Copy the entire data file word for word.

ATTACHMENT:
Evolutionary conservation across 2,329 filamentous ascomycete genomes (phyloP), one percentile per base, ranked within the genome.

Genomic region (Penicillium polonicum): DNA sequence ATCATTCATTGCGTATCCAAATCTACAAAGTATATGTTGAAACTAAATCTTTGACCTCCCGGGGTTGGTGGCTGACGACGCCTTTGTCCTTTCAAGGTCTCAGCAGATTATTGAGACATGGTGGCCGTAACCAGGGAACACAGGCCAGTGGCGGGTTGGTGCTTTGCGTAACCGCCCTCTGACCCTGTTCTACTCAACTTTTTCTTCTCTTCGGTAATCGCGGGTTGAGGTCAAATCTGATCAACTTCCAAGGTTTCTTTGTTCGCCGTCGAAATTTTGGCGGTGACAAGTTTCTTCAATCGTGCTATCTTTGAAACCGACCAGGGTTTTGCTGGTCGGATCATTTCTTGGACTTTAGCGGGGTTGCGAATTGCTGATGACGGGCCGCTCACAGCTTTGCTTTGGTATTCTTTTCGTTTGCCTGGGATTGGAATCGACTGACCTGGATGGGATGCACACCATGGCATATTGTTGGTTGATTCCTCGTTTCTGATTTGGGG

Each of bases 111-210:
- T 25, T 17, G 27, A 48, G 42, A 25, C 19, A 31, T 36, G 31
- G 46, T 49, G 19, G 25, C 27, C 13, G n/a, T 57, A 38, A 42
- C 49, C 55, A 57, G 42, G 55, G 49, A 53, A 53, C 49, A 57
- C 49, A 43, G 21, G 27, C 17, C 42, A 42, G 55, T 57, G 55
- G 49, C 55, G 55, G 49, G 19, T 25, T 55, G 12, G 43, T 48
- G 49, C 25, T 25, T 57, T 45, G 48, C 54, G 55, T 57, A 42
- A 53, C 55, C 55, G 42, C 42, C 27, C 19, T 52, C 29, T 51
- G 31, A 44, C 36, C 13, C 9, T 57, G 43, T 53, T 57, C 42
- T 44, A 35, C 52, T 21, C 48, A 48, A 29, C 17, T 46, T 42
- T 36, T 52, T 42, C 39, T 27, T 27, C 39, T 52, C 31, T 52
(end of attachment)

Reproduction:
Evolutionary conservation across 2,329 filamentous ascomycete genomes (phyloP), one percentile per base, ranked within the genome.

Genomic region (Penicillium polonicum): DNA sequence ATCATTCATTGCGTATCCAAATCTACAAAGTATATGTTGAAACTAAATCTTTGACCTCCCGGGGTTGGTGGCTGACGACGCCTTTGTCCTTTCAAGGTCTCAGCAGATTATTGAGACATGGTGGCCGTAACCAGGGAACACAGGCCAGTGGCGGGTTGGTGCTTTGCGTAACCGCCCTCTGACCCTGTTCTACTCAACTTTTTCTTCTCTTCGGTAATCGCGGGTTGAGGTCAAATCTGATCAACTTCCAAGGTTTCTTTGTTCGCCGTCGAAATTTTGGCGGTGACAAGTTTCTTCAATCGTGCTATCTTTGAAACCGACCAGGGTTTTGCTGGTCGGATCATTTCTTGGACTTTAGCGGGGTTGCGAATTGCTGATGACGGGCCGCTCACAGCTTTGCTTTGGTATTCTTTTCGTTTGCCTGGGATTGGAATCGACTGACCTGGATGGGATGCACACCATGGCATATTGTTGGTTGATTCCTCGTTTCTGATTTGGGG

Each of bases 111-210:
- T 25, T 17, G 27, A 48, G 42, A 25, C 19, A 31, T 36, G 31
- G 46, T 49, G 19, G 25, C 27, C 13, G n/a, T 57, A 38, A 42
- C 49, C 55, A 57, G 42, G 55, G 49, A 53, A 53, C 49, A 57
- C 49, A 43, G 21, G 27, C 17, C 42, A 42, G 55, T 57, G 55
- G 49, C 55, G 55, G 49, G 19, T 25, T 55, G 12, G 43, T 48
- G 49, C 25, T 25, T 57, T 45, G 48, C 54, G 55, T 57, A 42
- A 53, C 55, C 55, G 42, C 42, C 27, C 19, T 52, C 29, T 51
- G 31, A 44, C 36, C 13, C 9, T 57, G 43, T 53, T 57, C 42
- T 44, A 35, C 52, T 21, C 48, A 48, A 29, C 17, T 46, T 42
- T 36, T 52, T 42, C 39, T 27, T 27, C 39, T 52, C 31, T 52